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Richmond passes 12% tax hike; board member says it could have been avoided

The Town of Richmond has increased taxes in an attempt to raise funds for highway projects and costs associated with new equipment.

Homeowners are bracing for the increase after the 3-2 vote this week.

According to officials it will generate $111,000 for the Town.

Of the money generated, $100,000 will go into the Highway Equipment Reserve Fund to replace aging equipment while the rest will go to the park reserve to replace the roof at the Sandy Bottom Bath House.

A home assessed at $103,000 will see an increase of $34 on their annual tax bill.

Richmond Town Supervisor Caroline Sauers says the increase “will be saving taxpayers the costs and interest associated with financing highway equipment and highway projects.”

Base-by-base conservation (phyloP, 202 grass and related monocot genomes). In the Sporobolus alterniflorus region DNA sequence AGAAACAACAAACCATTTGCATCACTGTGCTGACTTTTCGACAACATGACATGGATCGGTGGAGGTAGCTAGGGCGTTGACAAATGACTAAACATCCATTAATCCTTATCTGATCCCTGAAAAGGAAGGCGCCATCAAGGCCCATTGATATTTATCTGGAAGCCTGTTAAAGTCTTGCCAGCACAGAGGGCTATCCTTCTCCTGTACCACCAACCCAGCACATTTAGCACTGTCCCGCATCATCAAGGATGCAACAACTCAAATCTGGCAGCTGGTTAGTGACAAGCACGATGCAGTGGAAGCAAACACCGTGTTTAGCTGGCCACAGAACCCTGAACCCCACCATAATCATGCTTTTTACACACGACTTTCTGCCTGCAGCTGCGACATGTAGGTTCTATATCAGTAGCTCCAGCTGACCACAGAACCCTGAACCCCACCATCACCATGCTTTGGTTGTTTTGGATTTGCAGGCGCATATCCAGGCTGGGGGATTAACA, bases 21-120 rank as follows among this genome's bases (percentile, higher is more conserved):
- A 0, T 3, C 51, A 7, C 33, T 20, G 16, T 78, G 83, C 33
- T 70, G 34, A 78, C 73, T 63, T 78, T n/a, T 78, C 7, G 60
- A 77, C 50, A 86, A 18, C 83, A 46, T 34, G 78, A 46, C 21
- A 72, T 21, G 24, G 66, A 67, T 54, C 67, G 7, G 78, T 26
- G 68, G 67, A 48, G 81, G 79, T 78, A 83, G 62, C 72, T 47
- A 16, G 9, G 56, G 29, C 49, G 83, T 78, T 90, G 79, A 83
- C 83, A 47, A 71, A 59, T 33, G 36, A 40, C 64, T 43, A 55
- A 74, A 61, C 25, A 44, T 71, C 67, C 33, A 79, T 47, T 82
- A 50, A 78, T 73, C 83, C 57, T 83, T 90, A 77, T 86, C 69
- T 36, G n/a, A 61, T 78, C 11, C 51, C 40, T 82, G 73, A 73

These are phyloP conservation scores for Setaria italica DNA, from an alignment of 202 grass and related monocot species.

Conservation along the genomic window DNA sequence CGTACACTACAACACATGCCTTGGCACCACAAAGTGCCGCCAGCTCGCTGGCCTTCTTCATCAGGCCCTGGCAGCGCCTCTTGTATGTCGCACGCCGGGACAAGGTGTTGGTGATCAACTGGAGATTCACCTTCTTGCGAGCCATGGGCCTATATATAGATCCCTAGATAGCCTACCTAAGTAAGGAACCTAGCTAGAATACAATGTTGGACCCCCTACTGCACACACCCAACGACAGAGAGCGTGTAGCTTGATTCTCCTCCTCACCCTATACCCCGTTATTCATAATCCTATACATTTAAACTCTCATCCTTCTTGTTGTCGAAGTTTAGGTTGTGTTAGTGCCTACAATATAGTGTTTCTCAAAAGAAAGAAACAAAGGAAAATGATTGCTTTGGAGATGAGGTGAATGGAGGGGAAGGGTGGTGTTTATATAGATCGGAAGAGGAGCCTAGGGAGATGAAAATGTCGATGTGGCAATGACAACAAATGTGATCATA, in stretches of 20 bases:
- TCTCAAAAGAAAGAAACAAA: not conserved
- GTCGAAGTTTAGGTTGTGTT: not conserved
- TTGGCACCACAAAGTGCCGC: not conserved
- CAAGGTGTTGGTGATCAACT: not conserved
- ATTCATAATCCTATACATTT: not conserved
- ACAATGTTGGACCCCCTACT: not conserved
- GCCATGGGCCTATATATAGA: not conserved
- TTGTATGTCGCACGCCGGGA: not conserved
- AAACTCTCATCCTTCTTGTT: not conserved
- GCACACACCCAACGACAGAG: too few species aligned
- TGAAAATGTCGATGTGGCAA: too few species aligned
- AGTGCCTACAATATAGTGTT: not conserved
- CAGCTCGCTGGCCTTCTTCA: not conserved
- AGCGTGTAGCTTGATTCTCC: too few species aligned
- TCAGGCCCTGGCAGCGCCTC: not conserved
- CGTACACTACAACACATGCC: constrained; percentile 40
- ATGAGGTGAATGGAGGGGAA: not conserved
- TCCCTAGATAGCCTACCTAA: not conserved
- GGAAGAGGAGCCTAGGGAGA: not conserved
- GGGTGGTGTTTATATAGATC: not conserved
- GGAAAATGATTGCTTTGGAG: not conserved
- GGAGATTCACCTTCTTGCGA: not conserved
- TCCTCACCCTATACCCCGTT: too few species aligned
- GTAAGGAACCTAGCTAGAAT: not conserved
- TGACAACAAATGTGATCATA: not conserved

Families can still be eligible for the STAR rebate which is tied to the school district tax cap but if the town exceeds the state’s two percent tax cap, families will be disqualified for a state rebate check.

Councilor Steve Barnhoorn said that the Town could have met at the two percent cap. “In my opinion, and speaking only for myself, based on the information we reviewed throughout the budget process, it didn’t make sense to raise taxes when you underestimate revenue projections like sales tax and the mortgage tax, and we have adequate reserves,” he explained. “While I want to see progress made in our town, our primary responsibility needs to be balanced by those folks who are on fixed incomes. And we have a large segment of the population who fall into that category. That was the basis of my vote against approving the 2019 town budget.”

Voting for the proposed budget were Sauers, Councilmembers David Violas and Amy Linehan. Opposing the proposal were Councilmembers Barnhoorn and Daryl Marshall.

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